Celebrating 50 Years of Being PA Proud

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From left to right, John Philip Colletta, PhD; Dustin Burkman, PA Class of 2018; and Karen Wright, PhD, PA-C

Each year, the Physician Assistant (PA) Program at the George Washington University (GW) School of Medicine and Health Sciences (SMHS) joins the rest of the country in celebrating PA Week. This year, the celebration marked the 50th anniversary of the profession, which was highlighted during a PA Week Reception on Oct. 10.

Karen Wright, PhD, PA-C, assistant dean for student life and academic support in health sciences, director of the PA Program, and interim chair for the Department of Physician Assistant Studies at SMHS, welcomed guests to the event.

“On Oct. 6, 1967, the first cohort of PA students graduated from Duke University,” she said. “In 50 years we have grown from three to more than 115,000 PAs in the country.”

I loved being able to practice the kind of medicine and patient care that allowed me to have a direct impact and provided me the opportunity to feel fulfilled every day.” - Carol Hoffman, PA ’77

GW’s PA Program has seen its share of accomplishment during that growth. Wright noted the dedication of the program’s students to the profession and their community. Students in the program have dedicated time to raising money for organizations such as the American Foundation for Suicide Prevention, Miriam’s Kitchen, Children’s Miracle Network, and the American Cancer Society.

“I am certainly PA proud,” Wright said. Many other students, faculty, and alumni shared how proud they were being part of the profession and the program at GW.

“I love being a PA student because I know I am working to join the ranks of a group of amazing medical professionals who exemplify quality patient care,” said second-year PA student Bailey Limyansky. “It is amazing to hear other clinicians speak so highly of the PAs they work with and how much they can contribute to medical care teams.”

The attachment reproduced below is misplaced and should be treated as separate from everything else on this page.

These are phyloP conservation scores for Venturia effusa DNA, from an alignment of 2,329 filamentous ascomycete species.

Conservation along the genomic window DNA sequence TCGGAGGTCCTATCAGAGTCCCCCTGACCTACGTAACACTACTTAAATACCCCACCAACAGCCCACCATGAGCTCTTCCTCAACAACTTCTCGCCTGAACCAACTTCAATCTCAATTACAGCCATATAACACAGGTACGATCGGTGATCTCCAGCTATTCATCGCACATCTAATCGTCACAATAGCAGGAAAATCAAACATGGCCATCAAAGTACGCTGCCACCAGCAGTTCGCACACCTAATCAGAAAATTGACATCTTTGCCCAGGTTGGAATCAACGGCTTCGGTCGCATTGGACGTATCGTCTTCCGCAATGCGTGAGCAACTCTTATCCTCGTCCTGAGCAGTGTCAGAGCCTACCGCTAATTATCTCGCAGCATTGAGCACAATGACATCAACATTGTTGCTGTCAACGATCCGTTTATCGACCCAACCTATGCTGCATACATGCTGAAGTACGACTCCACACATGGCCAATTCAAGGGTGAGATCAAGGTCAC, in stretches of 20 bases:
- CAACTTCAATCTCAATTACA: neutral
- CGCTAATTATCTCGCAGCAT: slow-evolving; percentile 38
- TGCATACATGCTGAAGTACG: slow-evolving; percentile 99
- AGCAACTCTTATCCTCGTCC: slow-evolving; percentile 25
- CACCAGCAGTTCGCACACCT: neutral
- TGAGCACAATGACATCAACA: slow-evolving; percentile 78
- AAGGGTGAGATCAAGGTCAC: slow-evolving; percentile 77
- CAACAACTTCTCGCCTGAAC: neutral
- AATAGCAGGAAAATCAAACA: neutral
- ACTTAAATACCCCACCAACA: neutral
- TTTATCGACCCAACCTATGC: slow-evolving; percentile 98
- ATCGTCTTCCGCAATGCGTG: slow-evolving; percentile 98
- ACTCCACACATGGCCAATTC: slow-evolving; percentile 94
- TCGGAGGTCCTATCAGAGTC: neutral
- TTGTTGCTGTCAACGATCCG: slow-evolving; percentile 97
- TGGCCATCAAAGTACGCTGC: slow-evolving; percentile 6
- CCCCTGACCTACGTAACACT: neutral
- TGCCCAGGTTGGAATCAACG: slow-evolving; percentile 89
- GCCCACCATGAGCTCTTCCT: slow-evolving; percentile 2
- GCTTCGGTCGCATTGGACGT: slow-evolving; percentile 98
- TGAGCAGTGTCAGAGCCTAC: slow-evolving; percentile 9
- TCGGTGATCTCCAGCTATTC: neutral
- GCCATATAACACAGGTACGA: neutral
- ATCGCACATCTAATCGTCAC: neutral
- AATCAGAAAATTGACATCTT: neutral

Francis Kelleher, PA-C ’77, echoed Limyansky.

“You can make whatever you want out of the PA profession. It has provided me with incredible opportunities, diversity, flexibility, and experiences. I have worked in rural, metropolitan and suburban areas and in a variety of specialties and family medicine: occupational medicine, emergency medicine, urgent care and neuro-otology. Every day is exciting, different, stimulating and challenging. At 71 years of age, I still look forward to going into work and enjoy my patients.”

During the reception, PA Program leaders presented awards to individuals for their steadfast commitment to the profession.

Dennis Siracusa, PA-C ’95, adjunct instructor of physician assistant studies at SMHS, received the Distinguished Public Service Award. Siracusa entered into the PA Program after ending a 26-year career as a social studies teacher in D.C. public schools. He also served for many years on the board of directors for the District of Columbia Academy of Physician Assistants before being elected president.

“I had another career before I became a PA,” he said. “But when I became a PA, I realized that I had found what I had been looking for my entire life.”

I just finished an extremely exciting and arguably successful 22-year career as a military physician – and I have no doubt whatsoever that I would have categorically failed on a double-digit number of occasions were it not for the sage counsel of the seasoned military physician assistants who ‘raised me right.’  Military medicine very simply would not function without the leadership of PAs.” - Col. Kevin O’Connor, DO

The Dr. Jules Cahan Distinguished Teaching Award went to SMHS alumni and PA-physician partners Paul Marino, PA-C ’79, and Karim Trad, MD, RESD ’87, for their commitment to their patients and advancing surgical knowledge and expertise.

“We work extremely well together and I think that helps make the students’ experience with us even more meaningful,” Marino said of working with Trad. “They get to experience what the ideal PA-physician relationship is like.”

Trad added, “[PA students] always tell us ‘you guys really show us how PAs and MDs can work together.’”

Capping off the evening was the presentation of the Terrence E. Barr Memorial Scholarship to Tolton Society co-president Dustin Burkman, a member of the Class of 2018. The scholarship is awarded to a qualified student in the PA Program as decided by the program faculty. Burkman was selected for his commitment to community service, advocacy, and leadership.

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